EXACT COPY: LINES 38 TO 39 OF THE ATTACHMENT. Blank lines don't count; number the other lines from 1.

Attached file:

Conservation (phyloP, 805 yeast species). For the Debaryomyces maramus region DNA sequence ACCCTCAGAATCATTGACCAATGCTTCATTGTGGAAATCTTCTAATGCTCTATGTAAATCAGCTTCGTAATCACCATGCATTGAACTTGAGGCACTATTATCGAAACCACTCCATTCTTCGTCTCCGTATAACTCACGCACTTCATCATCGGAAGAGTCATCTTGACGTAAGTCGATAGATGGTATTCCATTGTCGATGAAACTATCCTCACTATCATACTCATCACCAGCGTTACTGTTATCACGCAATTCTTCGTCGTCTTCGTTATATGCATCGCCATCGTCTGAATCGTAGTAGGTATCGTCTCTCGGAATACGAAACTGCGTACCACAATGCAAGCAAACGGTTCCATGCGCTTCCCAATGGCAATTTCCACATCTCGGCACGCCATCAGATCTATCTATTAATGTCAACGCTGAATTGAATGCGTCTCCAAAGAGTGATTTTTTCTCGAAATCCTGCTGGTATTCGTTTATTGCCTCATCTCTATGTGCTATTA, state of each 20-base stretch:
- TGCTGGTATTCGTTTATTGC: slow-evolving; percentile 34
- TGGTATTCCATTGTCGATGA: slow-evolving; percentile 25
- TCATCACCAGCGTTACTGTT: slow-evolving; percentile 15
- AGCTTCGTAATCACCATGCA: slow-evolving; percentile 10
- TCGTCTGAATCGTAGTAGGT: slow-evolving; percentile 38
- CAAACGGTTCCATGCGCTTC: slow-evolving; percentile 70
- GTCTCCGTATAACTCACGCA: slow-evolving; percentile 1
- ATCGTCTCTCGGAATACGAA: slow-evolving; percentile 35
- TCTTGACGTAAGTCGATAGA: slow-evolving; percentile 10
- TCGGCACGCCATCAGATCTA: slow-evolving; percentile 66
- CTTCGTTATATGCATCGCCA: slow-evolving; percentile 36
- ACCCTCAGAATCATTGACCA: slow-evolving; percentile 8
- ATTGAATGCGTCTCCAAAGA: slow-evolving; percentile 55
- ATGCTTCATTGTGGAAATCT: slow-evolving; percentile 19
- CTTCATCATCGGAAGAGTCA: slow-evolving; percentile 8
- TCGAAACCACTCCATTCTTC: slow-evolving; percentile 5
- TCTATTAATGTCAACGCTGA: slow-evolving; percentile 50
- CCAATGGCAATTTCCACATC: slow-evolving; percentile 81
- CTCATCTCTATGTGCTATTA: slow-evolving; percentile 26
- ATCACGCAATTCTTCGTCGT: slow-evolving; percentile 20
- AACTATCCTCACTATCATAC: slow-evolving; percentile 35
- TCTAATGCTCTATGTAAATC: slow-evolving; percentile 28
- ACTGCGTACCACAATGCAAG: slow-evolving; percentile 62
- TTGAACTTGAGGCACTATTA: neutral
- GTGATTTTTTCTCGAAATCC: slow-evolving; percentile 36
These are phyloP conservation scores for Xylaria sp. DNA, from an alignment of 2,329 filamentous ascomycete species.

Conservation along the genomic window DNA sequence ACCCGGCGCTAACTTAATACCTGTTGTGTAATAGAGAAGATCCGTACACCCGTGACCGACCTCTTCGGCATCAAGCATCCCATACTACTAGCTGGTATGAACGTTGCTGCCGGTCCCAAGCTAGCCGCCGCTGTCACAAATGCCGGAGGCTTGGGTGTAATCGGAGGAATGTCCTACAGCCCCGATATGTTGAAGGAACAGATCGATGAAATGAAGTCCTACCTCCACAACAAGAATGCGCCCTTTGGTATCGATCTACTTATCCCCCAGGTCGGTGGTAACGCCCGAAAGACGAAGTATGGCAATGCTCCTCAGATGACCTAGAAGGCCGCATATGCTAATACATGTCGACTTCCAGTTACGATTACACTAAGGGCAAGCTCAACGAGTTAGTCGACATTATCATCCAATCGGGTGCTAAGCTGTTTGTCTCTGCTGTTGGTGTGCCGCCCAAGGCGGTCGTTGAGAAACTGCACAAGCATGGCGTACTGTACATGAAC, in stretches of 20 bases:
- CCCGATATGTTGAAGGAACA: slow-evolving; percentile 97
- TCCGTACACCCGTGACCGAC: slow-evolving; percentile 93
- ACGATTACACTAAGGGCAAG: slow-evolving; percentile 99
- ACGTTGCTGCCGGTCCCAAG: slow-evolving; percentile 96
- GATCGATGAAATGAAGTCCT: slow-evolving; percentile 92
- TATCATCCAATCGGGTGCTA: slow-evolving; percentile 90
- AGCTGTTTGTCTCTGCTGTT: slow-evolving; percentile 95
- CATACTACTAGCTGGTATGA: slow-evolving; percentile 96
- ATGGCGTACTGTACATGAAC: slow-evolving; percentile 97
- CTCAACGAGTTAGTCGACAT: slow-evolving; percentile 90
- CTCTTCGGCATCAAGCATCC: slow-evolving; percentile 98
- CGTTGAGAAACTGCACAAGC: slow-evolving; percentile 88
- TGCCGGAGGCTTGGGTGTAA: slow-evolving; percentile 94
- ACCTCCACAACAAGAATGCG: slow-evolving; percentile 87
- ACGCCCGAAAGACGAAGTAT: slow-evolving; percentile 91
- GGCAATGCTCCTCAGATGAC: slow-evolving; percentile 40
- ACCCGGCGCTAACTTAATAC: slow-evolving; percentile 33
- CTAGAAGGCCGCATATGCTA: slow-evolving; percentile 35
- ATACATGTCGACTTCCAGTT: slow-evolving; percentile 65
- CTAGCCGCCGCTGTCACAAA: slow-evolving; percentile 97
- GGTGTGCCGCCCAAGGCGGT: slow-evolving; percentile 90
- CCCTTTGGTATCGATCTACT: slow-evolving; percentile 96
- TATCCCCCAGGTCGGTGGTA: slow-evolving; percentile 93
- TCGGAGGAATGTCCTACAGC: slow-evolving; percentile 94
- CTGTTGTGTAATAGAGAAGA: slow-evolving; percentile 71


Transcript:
- CTCAACGAGTTAGTCGACAT: slow-evolving; percentile 90
- CTCTTCGGCATCAAGCATCC: slow-evolving; percentile 98